Review: Final Fantasy IV: The After Years

Final Fantasy IV: The After Years is the first Final Fantasy sequel numerically, though not the first that was actually released. Originally an episodic game for WiiWare, this sequel/remix of FF4 features SNES-style graphics, a new plot, and a whole lot of reused assets.

The structure of The After Years is reminsicent of Dragon Quest IV: each chapter features a separate set of characters, culminating in a final chapter that brings every character together into one big finale. Unlike the original game, the plot doesn’t heavily feature Cecil, which allows the game room to explore the various minor characters of the original. People like Edward and Palom and Porom get the spotlight they were never given previously, and a number of fun new characters are added to the mix as well.

Unfortunately, while the players in the plot are pretty novel, the plot itself is largely derivative of the original FF4. You’ll revisit almost every location from that game, sometimes several times, and many feature the same basic mechanics and enemy mix. There are a few new locations, particularly in the form of “challenge dungeons” you’ll find in every chapter, but nothing of any real substance until the finale. It’s fun to revisit old haunts, but it gets old pretty quickly, and the plot’s focus on mystery and putting off resolution doesn’t help.

Most of the game takes the form of the final chapter, which consists of a short plot introduction followed by a massively oversized dungeon. The first few floors are recycled from old content, but most of this final dungeon is brand-new. The enemies are not, however, borrowing from all of the first six Final Fantasy games. You’ll fight sets of bosses from each, and while the game does offer many opportunities to save or regroup, the constant boss fighting quickly becomes tiresome. The encounter rate would have been high even in the ’90s, which is even more frustrating in modern times.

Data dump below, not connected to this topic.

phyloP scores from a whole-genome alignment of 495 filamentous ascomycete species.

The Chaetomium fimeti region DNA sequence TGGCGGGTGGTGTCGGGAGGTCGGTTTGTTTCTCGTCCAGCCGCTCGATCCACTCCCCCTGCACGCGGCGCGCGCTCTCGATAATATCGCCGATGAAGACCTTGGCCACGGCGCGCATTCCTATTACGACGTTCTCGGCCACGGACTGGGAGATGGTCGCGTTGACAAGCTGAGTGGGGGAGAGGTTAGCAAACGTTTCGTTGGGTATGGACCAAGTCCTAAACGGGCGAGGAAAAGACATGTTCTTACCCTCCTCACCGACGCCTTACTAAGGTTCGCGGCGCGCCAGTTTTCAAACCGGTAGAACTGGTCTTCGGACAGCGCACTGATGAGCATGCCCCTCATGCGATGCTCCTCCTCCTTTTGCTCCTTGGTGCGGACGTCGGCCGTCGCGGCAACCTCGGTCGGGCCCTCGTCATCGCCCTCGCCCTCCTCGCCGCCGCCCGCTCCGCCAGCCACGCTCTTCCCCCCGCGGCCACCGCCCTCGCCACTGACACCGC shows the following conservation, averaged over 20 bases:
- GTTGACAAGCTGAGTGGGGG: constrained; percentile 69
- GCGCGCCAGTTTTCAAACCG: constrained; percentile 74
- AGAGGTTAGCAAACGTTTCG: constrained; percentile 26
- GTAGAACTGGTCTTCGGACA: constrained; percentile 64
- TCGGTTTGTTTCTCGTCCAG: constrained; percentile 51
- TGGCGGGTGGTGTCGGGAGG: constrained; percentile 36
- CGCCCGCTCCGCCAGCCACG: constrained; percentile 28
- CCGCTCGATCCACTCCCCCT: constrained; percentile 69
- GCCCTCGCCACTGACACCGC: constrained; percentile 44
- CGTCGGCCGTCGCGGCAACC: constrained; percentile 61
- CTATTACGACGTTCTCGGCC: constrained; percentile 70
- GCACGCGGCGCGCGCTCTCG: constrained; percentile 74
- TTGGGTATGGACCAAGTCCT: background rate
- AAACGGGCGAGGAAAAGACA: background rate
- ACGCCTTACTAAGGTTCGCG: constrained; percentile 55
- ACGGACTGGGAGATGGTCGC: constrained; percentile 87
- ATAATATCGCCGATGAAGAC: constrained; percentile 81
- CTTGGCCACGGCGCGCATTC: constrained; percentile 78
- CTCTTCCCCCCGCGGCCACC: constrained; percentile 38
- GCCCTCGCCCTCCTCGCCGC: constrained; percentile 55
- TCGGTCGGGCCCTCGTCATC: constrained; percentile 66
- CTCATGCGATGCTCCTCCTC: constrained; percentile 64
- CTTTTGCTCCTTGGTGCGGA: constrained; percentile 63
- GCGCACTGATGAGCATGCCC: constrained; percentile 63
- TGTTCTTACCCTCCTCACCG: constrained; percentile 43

If you like tailoring a huge party to your specific desires or hunting for rare items, there’s a lot to do in The After Years. However, much like the original Final Fantasy IV, you can overcome every challenge without doing half of the crazy stuff, making these special items feel somewhat extraneous. Only completionists need apply.

The After Years makes great use of the FF4 combat engine, using some mechanics (such as a separate timer bar for abilities) that the series didn’t follow up on, and most battles are pretty quick. The roster is incredibly large and there are dozens of discoverable combo attacks, though you don’t actually need to switch out from your favorite party in the final dungeon.

The bottom line is, if you loved FF4 and want an excuse to revisit the world, The After Years is it. On the other hand, if you’re looking for something new, you will likely be overwhelmed with the old. There is good stuff if you go look for it, but you’ll have to put in the work.

Review Score: B−

Retro Review: Final Fantasy IV (PS1)

Note: This review covers the original version of Final Fantasy IV, first released in the U.S. as part of Final Fantasy Chronicles, and not the SNES version that was released as Final Fantasy II.

In many ways, especially mechanically, Final Fantasy IV is the black sheep of the Final Fantasy series. Not only does it give you the least party customization, it really gives no customization at all in a series where complicated leveling systems have always been a touchstone. Yet the game indisputably feels like a Final Fantasy game. This may be largely due to the fact that, since we missed FFII and FFIII in the US, FFIV is to some extent the first “real” game in the series. The strict linearity didn’t feel weird at the time, only in hindsight. Yet including the second and third chapters, it is actually out of place – it makes me wonder how it is viewed in Japan.

Regardless, FFIV is a good game for reasons I’m not sure I can put into words. This is a review, though, so I’ll give it my best shot. I am personally quite partial to the party customization that is so lacking in this game, yet its absence doesn’t really bother me. It’s worth noting that gear selection does offer some level of control (though this is mitigated by the game’s terrible lack of clarity about the bonuses granted by gear), as does the exact timing of when you tackle certain late-game side quests.